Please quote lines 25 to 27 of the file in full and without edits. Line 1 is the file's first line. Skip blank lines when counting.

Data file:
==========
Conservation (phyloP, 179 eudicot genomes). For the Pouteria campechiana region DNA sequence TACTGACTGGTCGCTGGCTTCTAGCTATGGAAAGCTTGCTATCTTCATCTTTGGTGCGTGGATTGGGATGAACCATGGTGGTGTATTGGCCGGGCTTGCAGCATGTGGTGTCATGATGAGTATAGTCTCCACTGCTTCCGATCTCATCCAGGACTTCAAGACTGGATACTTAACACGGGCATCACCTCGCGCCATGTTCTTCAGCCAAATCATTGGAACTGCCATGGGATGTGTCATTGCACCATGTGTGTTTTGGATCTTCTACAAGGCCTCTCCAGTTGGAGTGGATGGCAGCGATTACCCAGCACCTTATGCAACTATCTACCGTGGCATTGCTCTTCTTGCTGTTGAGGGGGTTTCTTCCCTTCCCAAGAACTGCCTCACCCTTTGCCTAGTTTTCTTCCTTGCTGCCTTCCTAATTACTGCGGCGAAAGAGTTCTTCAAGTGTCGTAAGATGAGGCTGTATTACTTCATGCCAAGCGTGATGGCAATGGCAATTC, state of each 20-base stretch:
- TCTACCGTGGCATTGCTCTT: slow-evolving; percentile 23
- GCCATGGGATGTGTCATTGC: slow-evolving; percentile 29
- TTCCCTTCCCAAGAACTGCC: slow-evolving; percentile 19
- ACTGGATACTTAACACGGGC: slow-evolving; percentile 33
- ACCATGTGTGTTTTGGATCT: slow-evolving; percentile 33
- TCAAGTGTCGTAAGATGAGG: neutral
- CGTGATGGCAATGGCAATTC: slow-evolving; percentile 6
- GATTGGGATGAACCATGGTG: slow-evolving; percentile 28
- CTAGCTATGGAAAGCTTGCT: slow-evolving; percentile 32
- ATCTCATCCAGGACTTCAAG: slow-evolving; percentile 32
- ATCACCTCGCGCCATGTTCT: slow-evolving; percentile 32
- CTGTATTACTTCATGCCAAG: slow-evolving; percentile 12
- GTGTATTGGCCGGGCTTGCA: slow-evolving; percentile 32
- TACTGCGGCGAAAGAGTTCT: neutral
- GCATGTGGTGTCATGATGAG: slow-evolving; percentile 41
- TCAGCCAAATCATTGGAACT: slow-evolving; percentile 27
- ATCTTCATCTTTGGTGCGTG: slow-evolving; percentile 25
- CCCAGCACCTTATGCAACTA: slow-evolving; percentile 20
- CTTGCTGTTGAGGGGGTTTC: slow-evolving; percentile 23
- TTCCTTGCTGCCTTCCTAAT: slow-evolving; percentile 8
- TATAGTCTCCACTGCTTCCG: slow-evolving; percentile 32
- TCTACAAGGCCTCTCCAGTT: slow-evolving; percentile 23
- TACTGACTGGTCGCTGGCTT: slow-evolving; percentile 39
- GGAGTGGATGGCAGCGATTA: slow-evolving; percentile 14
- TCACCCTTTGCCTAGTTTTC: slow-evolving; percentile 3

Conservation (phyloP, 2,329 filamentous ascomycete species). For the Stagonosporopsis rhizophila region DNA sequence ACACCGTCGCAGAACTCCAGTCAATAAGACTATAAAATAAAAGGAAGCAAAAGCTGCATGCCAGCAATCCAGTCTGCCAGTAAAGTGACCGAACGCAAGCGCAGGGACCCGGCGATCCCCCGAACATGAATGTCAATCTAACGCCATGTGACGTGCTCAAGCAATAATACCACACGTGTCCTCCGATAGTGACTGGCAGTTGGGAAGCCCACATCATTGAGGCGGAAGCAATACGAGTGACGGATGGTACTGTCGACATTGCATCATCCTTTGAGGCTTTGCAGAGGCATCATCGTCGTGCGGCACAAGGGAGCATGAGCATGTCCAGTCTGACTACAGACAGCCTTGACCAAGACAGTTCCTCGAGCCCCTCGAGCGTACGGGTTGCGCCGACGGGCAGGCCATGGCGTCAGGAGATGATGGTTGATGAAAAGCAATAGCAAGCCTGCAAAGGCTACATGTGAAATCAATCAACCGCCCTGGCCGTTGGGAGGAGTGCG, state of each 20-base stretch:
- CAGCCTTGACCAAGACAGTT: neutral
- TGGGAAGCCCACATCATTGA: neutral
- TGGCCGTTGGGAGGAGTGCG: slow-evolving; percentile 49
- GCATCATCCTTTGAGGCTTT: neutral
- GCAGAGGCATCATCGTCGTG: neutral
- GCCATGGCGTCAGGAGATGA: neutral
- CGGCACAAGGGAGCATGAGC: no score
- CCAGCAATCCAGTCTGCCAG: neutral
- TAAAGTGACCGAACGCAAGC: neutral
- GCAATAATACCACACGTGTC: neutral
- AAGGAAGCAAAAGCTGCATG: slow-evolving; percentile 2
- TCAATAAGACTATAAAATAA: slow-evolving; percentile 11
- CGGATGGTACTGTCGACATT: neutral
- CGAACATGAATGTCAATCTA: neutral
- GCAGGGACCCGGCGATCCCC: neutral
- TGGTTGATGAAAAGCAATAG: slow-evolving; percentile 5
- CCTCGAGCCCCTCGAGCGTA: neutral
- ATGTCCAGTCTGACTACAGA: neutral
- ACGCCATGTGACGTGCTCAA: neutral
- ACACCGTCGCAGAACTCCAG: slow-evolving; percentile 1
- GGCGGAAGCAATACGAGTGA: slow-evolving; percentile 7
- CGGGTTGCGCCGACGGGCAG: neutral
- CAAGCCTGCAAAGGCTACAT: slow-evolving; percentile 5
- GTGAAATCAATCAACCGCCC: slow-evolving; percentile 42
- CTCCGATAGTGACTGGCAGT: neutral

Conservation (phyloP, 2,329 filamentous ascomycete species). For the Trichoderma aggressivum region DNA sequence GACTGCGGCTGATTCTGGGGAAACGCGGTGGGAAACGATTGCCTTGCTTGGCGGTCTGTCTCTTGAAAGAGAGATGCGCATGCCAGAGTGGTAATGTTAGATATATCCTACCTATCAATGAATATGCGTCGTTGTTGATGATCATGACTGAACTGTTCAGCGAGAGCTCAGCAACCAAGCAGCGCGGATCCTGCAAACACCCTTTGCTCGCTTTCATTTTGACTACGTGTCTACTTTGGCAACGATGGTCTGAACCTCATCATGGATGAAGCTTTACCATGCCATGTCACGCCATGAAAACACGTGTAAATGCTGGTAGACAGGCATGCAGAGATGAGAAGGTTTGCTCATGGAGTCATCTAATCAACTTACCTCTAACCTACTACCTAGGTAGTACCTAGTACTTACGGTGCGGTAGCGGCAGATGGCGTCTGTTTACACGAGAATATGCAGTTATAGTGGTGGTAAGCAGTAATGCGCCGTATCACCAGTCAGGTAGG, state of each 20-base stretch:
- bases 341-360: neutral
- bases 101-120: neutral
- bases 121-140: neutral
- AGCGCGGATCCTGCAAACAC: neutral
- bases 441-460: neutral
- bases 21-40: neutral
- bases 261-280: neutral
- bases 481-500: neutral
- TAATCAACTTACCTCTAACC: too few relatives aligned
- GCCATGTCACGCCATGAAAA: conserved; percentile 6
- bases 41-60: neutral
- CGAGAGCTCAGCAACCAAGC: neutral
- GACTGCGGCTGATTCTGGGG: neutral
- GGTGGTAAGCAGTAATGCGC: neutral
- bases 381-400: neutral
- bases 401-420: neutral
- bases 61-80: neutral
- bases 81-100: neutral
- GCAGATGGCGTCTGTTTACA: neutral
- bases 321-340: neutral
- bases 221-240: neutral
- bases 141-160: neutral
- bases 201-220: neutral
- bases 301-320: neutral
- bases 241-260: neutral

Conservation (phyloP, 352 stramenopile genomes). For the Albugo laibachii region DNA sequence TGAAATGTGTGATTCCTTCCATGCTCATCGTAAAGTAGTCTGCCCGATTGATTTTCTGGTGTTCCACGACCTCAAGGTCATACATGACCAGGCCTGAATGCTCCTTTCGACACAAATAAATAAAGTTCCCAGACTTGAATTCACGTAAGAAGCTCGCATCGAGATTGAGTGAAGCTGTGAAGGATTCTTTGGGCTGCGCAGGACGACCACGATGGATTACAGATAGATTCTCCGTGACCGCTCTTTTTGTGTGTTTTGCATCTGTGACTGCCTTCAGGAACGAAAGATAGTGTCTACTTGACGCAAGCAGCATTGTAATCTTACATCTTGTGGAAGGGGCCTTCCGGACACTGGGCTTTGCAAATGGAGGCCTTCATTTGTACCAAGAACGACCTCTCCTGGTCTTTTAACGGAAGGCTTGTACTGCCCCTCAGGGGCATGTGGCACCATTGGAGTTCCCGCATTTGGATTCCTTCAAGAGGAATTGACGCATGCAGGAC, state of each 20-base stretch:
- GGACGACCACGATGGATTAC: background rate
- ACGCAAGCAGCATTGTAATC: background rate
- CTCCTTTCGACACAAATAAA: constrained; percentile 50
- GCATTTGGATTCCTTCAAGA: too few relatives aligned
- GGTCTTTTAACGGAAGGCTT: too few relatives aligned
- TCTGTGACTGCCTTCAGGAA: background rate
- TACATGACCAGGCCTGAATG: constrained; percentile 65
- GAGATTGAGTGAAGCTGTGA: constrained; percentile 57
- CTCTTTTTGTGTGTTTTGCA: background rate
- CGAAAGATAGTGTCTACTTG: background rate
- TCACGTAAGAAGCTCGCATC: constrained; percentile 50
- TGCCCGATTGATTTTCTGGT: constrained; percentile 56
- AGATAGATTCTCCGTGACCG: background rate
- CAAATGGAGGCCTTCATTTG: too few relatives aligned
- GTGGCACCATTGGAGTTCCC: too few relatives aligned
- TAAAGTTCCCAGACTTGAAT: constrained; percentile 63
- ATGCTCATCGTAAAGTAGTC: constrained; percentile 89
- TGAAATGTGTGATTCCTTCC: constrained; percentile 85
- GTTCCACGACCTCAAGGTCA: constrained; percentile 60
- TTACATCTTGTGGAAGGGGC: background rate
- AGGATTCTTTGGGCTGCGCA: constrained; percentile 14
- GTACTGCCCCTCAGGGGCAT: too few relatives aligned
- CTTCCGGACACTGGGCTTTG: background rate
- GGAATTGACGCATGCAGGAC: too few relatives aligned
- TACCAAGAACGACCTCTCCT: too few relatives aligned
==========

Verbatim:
- GGAGTGGATGGCAGCGATTA: slow-evolving; percentile 14
- TCACCCTTTGCCTAGTTTTC: slow-evolving; percentile 3

Conservation (phyloP, 2,329 filamentous ascomycete species). For the Stagonosporopsis rhizophila region DNA sequence ACACCGTCGCAGAACTCCAGTCAATAAGACTATAAAATAAAAGGAAGCAAAAGCTGCATGCCAGCAATCCAGTCTGCCAGTAAAGTGACCGAACGCAAGCGCAGGGACCCGGCGATCCCCCGAACATGAATGTCAATCTAACGCCATGTGACGTGCTCAAGCAATAATACCACACGTGTCCTCCGATAGTGACTGGCAGTTGGGAAGCCCACATCATTGAGGCGGAAGCAATACGAGTGACGGATGGTACTGTCGACATTGCATCATCCTTTGAGGCTTTGCAGAGGCATCATCGTCGTGCGGCACAAGGGAGCATGAGCATGTCCAGTCTGACTACAGACAGCCTTGACCAAGACAGTTCCTCGAGCCCCTCGAGCGTACGGGTTGCGCCGACGGGCAGGCCATGGCGTCAGGAGATGATGGTTGATGAAAAGCAATAGCAAGCCTGCAAAGGCTACATGTGAAATCAATCAACCGCCCTGGCCGTTGGGAGGAGTGCG, state of each 20-base stretch: